Udall Joins Efforts to Protect Thompson Divide, Balance Energy Development with Job-Creating Outdoor Recreation Economy
Legislation Protects Current Leases While Preserving Pristine Lands in Garfield, Gunnison, Pitkin Counties
Mark Udall, who serves on the U.S. Senate Energy and Natural Resources Committee, announced today he will co-sponsor the Thompson Divide Withdrawal and Protection Act to protect 221,000 pristine acres of public lands in Gunnison, Pitkin and Garfield counties from energy development. The legislation, which Senator Michael Bennet introduced earlier this year, ensures that energy development — an important part of Colorado's economy and our nation's push toward energy independence — is balanced with other critical job-sustaining industries, including hunting, angling and other types of outdoor recreation.
"Colorado's natural gas industry is an important part of our state's economy and one I have been proud to partner with throughout my time in Congress. This legislation is critical to ensure that Colorado's balanced approach to energy development also respects our other job-creating industries while preserving the pristine public lands that form the foundation of our high quality of life," Udall said. "I have spent months studying the Thompson Divide, meeting with members of the natural gas industry and speaking with local residents about their concerns. I am confident that this legislation charts a prudent course that balances energy development with responsible conservation efforts."
The Thompson Divide Withdrawal and Protection Act would:
- Withdraw unleased lands on Thompson Divide and prohibit them from being leased in the future for mining or other development; and,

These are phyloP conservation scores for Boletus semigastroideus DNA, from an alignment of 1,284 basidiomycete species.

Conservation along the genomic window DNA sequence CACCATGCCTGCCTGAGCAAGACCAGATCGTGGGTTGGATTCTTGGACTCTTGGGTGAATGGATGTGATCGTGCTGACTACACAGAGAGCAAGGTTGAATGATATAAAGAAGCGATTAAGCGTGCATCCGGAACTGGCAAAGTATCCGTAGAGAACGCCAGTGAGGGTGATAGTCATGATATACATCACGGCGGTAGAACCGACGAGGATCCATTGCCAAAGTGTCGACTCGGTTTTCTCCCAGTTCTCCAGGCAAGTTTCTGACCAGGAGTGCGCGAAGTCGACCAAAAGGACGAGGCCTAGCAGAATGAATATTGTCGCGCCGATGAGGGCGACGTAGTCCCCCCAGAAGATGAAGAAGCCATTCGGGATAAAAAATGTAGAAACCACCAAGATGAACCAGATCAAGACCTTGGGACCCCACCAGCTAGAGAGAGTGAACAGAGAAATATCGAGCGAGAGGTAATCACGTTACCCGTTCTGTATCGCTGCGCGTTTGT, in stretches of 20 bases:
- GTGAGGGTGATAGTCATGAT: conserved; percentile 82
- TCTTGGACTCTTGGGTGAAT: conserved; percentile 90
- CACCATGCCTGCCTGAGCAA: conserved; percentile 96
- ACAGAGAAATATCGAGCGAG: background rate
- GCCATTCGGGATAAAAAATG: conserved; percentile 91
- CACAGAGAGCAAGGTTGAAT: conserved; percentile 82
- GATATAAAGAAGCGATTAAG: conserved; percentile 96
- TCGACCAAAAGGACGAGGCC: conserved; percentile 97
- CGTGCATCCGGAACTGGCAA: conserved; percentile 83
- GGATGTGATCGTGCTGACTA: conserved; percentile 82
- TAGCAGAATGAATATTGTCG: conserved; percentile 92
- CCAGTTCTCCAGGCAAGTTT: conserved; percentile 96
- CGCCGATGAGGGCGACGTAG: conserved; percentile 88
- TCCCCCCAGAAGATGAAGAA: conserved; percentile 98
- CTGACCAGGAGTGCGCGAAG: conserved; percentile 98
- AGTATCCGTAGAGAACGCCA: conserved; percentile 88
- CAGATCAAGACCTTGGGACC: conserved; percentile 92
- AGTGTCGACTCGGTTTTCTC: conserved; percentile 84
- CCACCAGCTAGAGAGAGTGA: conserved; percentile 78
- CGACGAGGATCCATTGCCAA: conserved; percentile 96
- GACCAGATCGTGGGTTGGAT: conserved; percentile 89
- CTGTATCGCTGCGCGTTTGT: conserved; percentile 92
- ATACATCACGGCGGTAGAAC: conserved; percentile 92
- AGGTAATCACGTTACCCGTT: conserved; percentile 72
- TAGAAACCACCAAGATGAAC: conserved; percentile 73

- Allow those who hold mineral leases on Thompson Divide to relinquish their leases, sell them, voluntarily exchange their holdings for other mineral interests or donate them to conservancy organizations.
Udall, a longtime supporter of the role natural gas plays in Colorado's economy and our nation's pursuit of energy self-reliance, decided to co-sponsor Bennet's proposal after months of outreach to local residents, meetings with energy companies and surveying Thompson Divide in person. He remains committed to strengthening the natural gas industry alongside Colorado's other important economic drivers.
Udall recently addressed the Colorado Oil and Gas Association at its 25th Annual Rocky Mountain Energy Summit. In his speech, while calling for increased transparency, cooperation and public perception awareness from the industry, Udall praised the industry's embrace of innovative technologies that more efficiently tap new and traditional energy sources and promised to continue fighting to ensure that Colorado's oil and gas industry remains a strong, vital part of our nation's energy strategy.
Udall's announcement comes amid his statewide energy tour, a series of roundtables and other events with Colorado energy industry officials, local leaders and the public. As part of the tour, Udall has visited Adolfson & Peterson's solar thermal unit in Aurora, the National Wind Technology Center in Louisville, the Elk Creek Mine and methane-capture project in Somerset and many other sites.